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Date: Thu, 11 May 2017 11:16:14 -0700
From: Kees Cook <>
To: PaX Team <>
Cc: LKML <>, Peter Zijlstra <>, 
	Josh Poimboeuf <>, Jann Horn <>, 
	Eric Biggers <>, Christoph Hellwig <>, 
	"" <>, James Bottomley <>, 
	Elena Reshetova <>, Hans Liljestrand <>, 
	David Windsor <>, "" <>, Ingo Molnar <>, 
	Arnd Bergmann <>, Greg Kroah-Hartman <>, 
	"David S. Miller" <>, Rik van Riel <>, 
	linux-arch <>, 
	"" <>
Subject: Re: [PATCH v4 2/2] x86/refcount: Implement fast refcount overflow protection

On Wed, May 10, 2017 at 6:24 PM, PaX Team <> wrote:
> On 9 May 2017 at 12:01, Kees Cook wrote:
>> Various differences from PaX:
>> - uses earlier value reset implementation in assembly
>> - uses UD0 and refcount exception handler instead of new int vector
>> - uses .text.unlikely instead of custom named text sections
> all the above together result in bloating .text.unlikely and thus the
> kernel image in general.

O_o how is this any less of a problem than filling a different .text
section with "lea" instructions?

> the much bigger problem is that you introduced
> a vulnerability because now refcount underflow bugs can not only trigger
> a UAF but also a subsequent double-free since decrementing the saturation
> value will not trigger any checks until 0 is reached a second time.

This isn't an "introduced" vulnerability. With or without this patch,
an atomic_t would never stop wrapping. Without a fast refcount_t, most
of the critical parts of the kernel will not convert to refcount_t, so
they'd still be atomic_t. Regardless, you have a valid point about
this where it could be a _better_ protection, but it's not
"introducing" a vulnerability.

>> - applied only to refcount_t, not atomic_t (single size, only overflow)
> this description doesn't seem to be in sync with the code as the refcount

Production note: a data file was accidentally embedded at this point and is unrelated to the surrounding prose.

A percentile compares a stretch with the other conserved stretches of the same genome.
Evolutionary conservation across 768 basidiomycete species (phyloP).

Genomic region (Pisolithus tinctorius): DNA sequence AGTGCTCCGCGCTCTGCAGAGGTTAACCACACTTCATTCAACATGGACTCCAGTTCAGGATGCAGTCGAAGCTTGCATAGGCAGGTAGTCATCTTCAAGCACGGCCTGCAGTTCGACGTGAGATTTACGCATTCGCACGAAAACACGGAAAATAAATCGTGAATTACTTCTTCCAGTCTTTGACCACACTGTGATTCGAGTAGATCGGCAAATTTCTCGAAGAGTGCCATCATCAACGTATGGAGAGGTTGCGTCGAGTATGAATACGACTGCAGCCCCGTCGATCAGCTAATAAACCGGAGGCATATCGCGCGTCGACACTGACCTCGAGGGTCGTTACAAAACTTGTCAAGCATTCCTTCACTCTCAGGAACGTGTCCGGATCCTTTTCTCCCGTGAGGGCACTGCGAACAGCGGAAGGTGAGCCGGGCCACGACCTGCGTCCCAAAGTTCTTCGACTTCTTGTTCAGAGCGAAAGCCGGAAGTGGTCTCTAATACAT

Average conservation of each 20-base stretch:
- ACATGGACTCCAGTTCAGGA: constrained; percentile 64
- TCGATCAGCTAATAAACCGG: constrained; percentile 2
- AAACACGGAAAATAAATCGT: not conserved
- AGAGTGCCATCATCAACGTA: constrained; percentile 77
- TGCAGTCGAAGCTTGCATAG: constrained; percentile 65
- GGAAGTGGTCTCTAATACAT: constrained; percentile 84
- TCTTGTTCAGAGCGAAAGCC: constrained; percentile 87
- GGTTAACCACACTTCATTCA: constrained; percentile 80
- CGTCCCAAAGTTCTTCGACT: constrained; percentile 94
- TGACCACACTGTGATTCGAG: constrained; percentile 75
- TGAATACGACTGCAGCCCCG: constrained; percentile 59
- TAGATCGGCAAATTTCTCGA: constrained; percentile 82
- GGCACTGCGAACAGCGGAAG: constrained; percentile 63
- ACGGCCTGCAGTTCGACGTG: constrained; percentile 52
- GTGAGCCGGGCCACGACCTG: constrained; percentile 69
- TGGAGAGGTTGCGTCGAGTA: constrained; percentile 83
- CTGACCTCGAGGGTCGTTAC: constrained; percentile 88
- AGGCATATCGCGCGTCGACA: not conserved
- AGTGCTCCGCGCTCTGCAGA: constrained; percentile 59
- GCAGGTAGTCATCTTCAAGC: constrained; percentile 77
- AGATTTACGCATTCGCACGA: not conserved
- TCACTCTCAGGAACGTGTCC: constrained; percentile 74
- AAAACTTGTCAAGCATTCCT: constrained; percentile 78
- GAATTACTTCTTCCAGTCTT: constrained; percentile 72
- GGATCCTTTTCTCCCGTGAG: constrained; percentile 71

> decrementing functions are also instrumented (and introduce the problem
> mentioned above).

Hunh? Decrementing is instrumented to notice the "below 0" cases. It
gives late notification of UAF. Without instrumentation there would be
no notification at all. Neither case protects underflow, just as
you've talked about underflow not be a bug class that can be protected

>> - reorganized refcount error handler
>> - uses "js" instead of "jo" to trap all negative results instead of
>>   just under/overflow transitions
> if you're describing differences to PaX in such detail you might as well
> specify which version of PaX it is different from and credit the above idea
> to me lest someone get the impression that it was yours.

I am in a constant no-win situation with regard to giving credit. If I
give too much credit, it's still not specific enough, if I give too
little credit, I'm "stealing". The "v2" delta history (go see the 0/2
email) mentions where "js" came from:

- switch to js; pax-team

>> +static __always_inline __must_check bool refcount_inc_not_zero(refcount_t *r)
>> +{
>> +     int c;
>> +
>> +     c = atomic_read(&(r->refs));
>> +     do {
>> +             if (unlikely(c <= 0))
>> +                     break;
>> +     } while (!atomic_try_cmpxchg(&(r->refs), &c, c + 1));
>> +
>> +     /* Did we start or finish in an undesirable state? */
>> +     if (unlikely(c <= 0 || c + 1 < 0)) {
> while -fno-strict-overflow should save you in linux it's still not
> prudent programming to rely on signed overflow, especially in security
> related checks. it's just too fragile and sets a bad example...

Now you're telling me your own suggestion was not prudent? What we
have now and for the foreseeable future is refcount_t being
implemented with int, and that we'll have signed overflow. If that
ever changes, refcount_t would hardly be the only thing affected.


Kees Cook
Pixel Security

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